If you don’t want to have to pay out of pocket for extra space, you can also score free upgrades if you have status with an airline or have racked up enough miles to use those towards upgrades. It’s a lot harder to get free upgrades these days out of the blue, but asking politely with your gate agent never hurts. Keep your fingers crossed and maybe you’ll get lucky!
Don’t Forget That an Upgrade Doesn’t Always Mean First Class
Lastly, remember that there are all different types of upgrades. Most airlines offer at least coach, coach with increased leg room, business, and first. Just because you aren’t jumping to row one doesn’t mean that some type of upgrade won’t provide more comfort and value. A little bit of extra space can make all the difference when you’re trying to sleep on a red-eye flight!
Book a Window Seat
If you want a key for how to sleep on an overnight flight, it’s this: book a window seat. There’s nothing worse than leaving your seat assignment up to chance and then learning you were assigned the dreaded middle seat. Save yourself the discomfort and book a window seat upfront.
Window seats are optimal for red eyes because you have control of the brightness of your row, plus an extra wall to lean against when you want to sleep (for me personally, this is crucial). Plus, you’ll have the least amount of sleep interruptions in this seat from guests waking you up to climb out for a bathroom run, or flight attendants hitting your elbows with the beverage cart.
For me, getting the window seat is a non-negotiable to ensure maximum comfort with minimum disturbance on any flight and is one of my top tips for overnight flights especially.
Avoid Watching a Show or Movie Right Before Shut-Eye
One important tip for overnight flights—that most people ignore—is to turn off the screens. With the increase in popularity of blue light glasses, we all know that staring at a screen right before sleep isn’t great for our health or ability to get deep slumber.
According to the Sleep Foundation, “Electronic devices, including computers, televisions, smartphones, and tablets, all emit strong blue light. When you use these devices, that blue light floods your brain, tricking it into thinking it’s daytime. As a result, your brain suppresses melatonin production and works to stay awake.”
With sleeping on planes being difficult enough as it is, give yourself a break and turn off the screens at least an hour before you’re trying to doze off, and opt to pick up a paperback book instead.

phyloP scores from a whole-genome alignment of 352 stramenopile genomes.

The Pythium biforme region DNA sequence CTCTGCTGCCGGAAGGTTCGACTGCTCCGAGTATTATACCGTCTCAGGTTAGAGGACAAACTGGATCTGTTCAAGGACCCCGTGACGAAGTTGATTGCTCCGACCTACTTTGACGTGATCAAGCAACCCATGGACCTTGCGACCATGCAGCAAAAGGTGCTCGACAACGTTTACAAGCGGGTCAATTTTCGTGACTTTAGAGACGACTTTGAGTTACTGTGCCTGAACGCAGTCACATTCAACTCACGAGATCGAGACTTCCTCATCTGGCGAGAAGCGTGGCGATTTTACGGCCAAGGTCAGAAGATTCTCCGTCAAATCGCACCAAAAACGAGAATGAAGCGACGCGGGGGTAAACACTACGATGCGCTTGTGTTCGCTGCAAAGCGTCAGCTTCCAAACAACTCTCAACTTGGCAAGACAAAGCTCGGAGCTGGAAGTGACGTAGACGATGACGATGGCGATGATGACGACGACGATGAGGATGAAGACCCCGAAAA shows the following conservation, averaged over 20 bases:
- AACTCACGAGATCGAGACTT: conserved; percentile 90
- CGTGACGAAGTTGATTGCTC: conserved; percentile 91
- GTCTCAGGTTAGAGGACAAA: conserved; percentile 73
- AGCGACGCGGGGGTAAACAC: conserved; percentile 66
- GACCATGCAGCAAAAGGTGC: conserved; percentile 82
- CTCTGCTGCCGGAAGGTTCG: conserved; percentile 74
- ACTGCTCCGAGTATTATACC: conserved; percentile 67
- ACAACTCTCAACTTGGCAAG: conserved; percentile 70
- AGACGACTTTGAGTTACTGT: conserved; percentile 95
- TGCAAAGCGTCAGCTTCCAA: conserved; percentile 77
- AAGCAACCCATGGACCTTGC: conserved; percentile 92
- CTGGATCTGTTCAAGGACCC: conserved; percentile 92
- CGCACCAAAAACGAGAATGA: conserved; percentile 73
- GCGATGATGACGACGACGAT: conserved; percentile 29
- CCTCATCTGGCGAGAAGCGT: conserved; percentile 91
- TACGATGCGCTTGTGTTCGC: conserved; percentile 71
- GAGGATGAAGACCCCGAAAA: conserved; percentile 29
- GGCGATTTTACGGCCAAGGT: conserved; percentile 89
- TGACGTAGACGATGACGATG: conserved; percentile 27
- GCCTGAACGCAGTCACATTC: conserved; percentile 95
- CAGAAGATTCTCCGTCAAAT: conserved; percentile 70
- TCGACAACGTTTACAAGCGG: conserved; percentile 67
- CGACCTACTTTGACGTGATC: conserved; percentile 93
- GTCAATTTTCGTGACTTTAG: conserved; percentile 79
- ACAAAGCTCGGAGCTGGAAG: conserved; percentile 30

Wear Something Cozy That You Can Move in
If you’re anything like me, you find it extremely difficult to sleep on a red-eye flight due to unregulated temperatures. One minute you’re freezing you’re ass off and cursing at the air vents that won’t close. The next, you’re sweating profusely and wishing you could strip down to a bikini. So how do you stay comfortable enough to sleep on an overnight flight?
Layers. Layers. Layers.
I’ve made the mistake of not bringing anything warm on the flight when heading to a tropical destinations (because why would I need a sweater in Bali?) and let me tell you, you don’t have to learn that lesson the hard way more than once!
I’d recommend bringing comfy socks, an oversized scarf or shawl that can double as a blanket, and both a long sleeved shirt and sweater so you can add and subtract layers for optimal comfort. Make sure everything is easy to move around in too. You want the option to curl up in your seat, stretch comfortably when you get up for bathroom breaks, or generally not have to deal with waistbands digging into you while you’re attempting some shut-eye.
Avoid Seats Near the Bathrooms and Galley
Equally as miserable as getting woken up from a neighbor climbing over your aisle seat (see tip #2) is getting woken up by slamming bathroom doors and food cupboards. While it may sound advantageous to be near the bathroom for easy access, if you want to sleep on your red-eye flight steer clear of common areas like bathrooms and the galley.
Bathrooms and galley areas tend to have the most light and the most noise, as people often gather here and chat. If you want to get some solid sleep on your red-eye flight, stick to the middle of the cabins away from these spaces.
Get into Your Zen Routine
How do you typically wind down after a busy day at work? What does your go-to evening routine look like at home? While I know you can’t recreate this perfectly at 30,000 feet, one of my top tips for overnight flights is to bring elements of this up in the air to mimic your nightly routine as closely as possible. This will set you up for successful relaxation mode.